For a long time now, the importance of sleep has been well understood. It is, after all, the foundation of a healthy body and mind. But while we’re aware that 7-8 hours of shut-eye is needed for us to function well, there’s another less widely known form of downtime that is essential for our health and well-being.
Before wireless internet and smartphones, our brains were a lot less stimulated. Sure, we had TV, and the slow, hulking behemoths once called computers, but we didn’t yet have instantaneous access to innumerable shortcuts to pleasure.
Today, we spend a large percentage of our waking hours plugged into the mainframe. Whether it’s too much screen time or an addiction to social media, it’s taking a toll on our health. Now, a growing body of research is showing that mental rest is instrumental in allowing our brains to recharge and recuperate.
What is Mental Rest?
Getting mental rest simply means giving our brains a breather. We may not realize it, but we’re usually pushing that grey matter harder than we think. Even the seemingly passive absorption of a YouTube video can still exert a strain.
By implementing mental rest—either by daydreaming, meditating, or reflecting—we give our brains space to cement memories, process information, and make connections. This R & R is integral to learning and processing, and neglecting it can result in poorer cognition, memory, and lower mood.
Mental rest offers innumerable benefits, including:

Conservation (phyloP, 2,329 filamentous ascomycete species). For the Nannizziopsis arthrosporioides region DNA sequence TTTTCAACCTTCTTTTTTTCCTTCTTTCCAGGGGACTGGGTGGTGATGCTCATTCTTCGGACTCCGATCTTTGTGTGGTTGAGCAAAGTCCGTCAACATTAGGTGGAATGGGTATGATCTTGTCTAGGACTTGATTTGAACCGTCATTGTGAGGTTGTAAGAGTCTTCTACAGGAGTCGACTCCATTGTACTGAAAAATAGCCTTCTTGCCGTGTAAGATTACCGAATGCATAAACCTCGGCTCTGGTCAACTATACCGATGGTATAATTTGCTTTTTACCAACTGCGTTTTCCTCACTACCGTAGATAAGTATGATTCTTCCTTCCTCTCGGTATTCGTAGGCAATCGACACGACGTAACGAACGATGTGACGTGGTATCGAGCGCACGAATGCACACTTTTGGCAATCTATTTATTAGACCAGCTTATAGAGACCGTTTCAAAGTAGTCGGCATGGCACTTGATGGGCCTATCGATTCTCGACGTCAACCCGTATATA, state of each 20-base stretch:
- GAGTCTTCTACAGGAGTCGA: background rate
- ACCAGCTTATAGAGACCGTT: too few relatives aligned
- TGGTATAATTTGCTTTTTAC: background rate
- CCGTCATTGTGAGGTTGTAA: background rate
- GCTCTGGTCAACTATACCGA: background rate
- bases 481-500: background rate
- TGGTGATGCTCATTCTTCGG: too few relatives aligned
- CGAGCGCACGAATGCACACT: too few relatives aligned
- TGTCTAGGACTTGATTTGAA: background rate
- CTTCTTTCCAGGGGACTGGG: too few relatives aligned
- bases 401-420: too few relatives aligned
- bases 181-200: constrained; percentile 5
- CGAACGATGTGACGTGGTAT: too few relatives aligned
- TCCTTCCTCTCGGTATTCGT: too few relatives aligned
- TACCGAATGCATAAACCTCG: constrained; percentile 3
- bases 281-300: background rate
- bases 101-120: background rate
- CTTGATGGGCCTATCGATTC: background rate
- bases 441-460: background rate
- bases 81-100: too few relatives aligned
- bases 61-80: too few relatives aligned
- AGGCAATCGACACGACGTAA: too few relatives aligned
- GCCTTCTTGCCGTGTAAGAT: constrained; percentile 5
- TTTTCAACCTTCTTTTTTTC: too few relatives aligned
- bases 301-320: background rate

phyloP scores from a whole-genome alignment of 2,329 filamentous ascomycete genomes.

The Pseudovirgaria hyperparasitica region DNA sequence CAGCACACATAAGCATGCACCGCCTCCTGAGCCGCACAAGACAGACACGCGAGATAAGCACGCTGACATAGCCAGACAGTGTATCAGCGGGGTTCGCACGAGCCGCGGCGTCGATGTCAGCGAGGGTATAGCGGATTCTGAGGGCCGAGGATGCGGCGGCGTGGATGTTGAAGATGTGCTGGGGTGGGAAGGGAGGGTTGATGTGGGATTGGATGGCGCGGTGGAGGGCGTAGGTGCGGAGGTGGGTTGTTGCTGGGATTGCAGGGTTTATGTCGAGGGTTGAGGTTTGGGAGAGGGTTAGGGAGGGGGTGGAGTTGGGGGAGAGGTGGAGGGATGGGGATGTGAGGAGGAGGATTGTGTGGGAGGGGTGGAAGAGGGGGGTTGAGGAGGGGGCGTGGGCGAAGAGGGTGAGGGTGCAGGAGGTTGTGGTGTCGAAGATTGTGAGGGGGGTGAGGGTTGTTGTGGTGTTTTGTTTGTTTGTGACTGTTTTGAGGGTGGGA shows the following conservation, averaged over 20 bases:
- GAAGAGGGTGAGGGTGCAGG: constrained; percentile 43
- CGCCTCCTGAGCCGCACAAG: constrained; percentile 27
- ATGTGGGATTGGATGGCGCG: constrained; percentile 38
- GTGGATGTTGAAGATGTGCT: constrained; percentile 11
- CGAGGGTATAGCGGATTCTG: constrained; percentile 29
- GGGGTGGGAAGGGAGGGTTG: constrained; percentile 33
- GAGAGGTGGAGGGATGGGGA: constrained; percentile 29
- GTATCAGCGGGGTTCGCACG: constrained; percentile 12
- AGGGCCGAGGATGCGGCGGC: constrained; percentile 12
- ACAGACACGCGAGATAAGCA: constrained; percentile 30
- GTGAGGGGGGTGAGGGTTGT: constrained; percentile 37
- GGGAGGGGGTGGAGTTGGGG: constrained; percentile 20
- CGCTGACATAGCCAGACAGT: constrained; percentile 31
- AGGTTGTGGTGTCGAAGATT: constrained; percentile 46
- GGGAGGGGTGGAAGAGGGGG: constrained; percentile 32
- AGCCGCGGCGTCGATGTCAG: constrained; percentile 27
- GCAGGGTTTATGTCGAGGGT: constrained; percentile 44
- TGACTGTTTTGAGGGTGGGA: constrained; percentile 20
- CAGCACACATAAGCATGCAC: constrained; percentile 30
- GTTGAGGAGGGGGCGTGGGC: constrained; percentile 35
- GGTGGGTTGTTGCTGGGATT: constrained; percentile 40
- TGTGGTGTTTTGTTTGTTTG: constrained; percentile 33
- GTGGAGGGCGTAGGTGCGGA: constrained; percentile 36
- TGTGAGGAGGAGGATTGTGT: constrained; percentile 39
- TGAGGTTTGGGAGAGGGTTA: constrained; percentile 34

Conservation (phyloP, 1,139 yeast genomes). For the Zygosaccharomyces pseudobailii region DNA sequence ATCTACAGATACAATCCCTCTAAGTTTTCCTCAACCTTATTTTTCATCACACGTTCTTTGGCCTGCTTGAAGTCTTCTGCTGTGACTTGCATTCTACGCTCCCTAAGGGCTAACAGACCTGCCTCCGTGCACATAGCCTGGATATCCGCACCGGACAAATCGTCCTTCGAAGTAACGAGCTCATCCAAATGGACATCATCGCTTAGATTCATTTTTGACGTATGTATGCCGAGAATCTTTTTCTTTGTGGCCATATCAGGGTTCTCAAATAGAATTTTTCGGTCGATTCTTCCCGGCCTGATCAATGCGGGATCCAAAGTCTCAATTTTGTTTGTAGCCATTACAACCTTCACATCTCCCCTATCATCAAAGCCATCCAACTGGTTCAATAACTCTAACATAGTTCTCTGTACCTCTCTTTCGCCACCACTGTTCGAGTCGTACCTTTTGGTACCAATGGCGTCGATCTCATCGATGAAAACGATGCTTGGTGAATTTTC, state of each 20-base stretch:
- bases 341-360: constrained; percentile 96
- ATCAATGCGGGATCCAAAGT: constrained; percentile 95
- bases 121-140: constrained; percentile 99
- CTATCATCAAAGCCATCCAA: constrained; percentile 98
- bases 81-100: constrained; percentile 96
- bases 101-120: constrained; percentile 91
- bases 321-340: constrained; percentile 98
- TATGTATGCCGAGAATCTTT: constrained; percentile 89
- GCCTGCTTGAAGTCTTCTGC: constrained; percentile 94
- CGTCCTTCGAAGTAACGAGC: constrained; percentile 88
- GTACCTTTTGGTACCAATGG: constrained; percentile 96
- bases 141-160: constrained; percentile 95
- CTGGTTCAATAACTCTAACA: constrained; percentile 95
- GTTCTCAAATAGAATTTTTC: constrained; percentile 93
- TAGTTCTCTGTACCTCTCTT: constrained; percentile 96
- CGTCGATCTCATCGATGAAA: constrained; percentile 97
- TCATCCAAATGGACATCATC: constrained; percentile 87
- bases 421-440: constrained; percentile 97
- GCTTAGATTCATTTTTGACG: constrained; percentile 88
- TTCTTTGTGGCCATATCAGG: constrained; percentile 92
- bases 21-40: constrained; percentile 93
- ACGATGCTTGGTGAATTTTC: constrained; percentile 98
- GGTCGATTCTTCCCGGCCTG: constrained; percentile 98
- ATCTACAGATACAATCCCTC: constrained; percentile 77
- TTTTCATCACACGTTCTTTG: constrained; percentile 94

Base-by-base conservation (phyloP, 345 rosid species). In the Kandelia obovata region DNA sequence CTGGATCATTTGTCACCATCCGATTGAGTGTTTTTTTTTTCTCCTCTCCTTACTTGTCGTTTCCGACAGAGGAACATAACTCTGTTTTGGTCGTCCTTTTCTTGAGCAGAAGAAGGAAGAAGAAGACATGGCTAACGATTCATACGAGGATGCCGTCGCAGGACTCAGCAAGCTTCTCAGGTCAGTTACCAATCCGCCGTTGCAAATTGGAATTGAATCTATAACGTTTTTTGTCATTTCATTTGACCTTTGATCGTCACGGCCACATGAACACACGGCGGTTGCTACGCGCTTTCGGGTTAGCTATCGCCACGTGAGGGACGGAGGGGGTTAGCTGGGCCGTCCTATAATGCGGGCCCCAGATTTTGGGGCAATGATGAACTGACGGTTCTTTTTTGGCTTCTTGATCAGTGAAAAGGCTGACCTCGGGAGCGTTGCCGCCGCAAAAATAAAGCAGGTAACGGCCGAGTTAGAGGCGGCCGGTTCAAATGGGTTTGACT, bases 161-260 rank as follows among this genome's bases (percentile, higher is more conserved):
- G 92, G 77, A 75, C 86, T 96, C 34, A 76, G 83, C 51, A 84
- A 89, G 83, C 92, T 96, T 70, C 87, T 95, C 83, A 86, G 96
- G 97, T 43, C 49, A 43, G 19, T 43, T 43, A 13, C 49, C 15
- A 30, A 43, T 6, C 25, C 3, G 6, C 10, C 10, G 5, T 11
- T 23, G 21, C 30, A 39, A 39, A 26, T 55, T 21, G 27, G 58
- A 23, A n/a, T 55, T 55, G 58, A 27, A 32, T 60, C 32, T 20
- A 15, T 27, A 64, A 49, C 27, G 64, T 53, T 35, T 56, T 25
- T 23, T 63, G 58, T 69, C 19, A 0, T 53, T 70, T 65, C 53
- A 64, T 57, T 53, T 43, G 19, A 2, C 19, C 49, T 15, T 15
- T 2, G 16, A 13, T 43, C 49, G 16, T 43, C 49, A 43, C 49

- Sharper focus
- Better immune function and metabolism
- Enhanced productivity and creativity
- Improved mood
- A more robust cardiovascular system
- Decreased stress
Given its hugely positive impact, it’s clear mental rest should be a core component of our daily routines.
What happens to our brains during mental rest?
Using an EEG (electroencephalograph), scientists are able to measure brainwaves. These are the different frequencies emitted by our brains and are measured in cycles per second (Hz). They include Gamma (greater than 30(Hz) Beta (13-30Hz), Alpha (8-12 Hz), Theta (4-8 Hz), and Delta (less than 4 Hz).
Each band corresponds to different types of brain activity. When we are experiencing mental rest (feeling relaxed, dreamy, meditative, creative, etc.), we emit slower brainwaves.
On the other hand, higher brainwaves are associated with more intense, focused activities like problem-solving or decision-making. While higher brainwaves are a necessary aspect of healthy brain function when occurring for extended periods of time they can lead to anxiety, stress, and burnout.
Carving out some time for ourselves so our brains operate at these lower frequencies, is essential to curb stress, improve creativity, and boost our well-being.
The importance of breaks
Sometimes we become immersed in our work—this isn’t always a bad thing. If we’re passionate and love what we do, it makes sense that we’d feel compelled to crack on. Yet what we often don’t realize is that when we push ourselves too much, we operate on a base level of stress. This can place many demands on our bodies and exhaust our mental fuel.